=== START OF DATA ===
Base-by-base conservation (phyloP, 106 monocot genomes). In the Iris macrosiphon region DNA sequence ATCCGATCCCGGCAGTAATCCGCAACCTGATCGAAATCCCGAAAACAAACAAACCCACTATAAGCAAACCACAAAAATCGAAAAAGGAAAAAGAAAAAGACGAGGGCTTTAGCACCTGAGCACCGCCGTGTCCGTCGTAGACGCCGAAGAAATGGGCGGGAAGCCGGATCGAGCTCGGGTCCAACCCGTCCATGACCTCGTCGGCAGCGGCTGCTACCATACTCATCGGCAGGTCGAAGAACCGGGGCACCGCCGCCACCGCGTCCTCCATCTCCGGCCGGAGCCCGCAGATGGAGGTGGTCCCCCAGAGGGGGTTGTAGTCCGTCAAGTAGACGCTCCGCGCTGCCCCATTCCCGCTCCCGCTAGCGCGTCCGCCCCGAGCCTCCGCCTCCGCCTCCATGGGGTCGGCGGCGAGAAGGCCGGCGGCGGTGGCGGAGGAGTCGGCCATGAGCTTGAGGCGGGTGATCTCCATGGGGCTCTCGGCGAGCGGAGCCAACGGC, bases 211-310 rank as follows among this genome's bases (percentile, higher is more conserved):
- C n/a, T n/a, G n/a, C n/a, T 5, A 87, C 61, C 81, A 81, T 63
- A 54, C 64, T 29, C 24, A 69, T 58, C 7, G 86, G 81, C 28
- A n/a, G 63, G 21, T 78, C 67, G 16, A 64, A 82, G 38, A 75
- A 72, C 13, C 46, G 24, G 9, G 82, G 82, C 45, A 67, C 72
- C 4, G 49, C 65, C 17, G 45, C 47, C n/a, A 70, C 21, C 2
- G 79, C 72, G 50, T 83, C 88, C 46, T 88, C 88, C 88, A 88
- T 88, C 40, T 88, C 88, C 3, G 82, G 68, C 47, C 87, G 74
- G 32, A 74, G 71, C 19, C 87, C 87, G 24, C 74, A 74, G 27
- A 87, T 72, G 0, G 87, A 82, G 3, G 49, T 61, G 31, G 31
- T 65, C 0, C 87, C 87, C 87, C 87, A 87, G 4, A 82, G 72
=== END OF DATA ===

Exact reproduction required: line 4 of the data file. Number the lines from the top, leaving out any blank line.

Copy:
- A n/a, G 63, G 21, T 78, C 67, G 16, A 64, A 82, G 38, A 75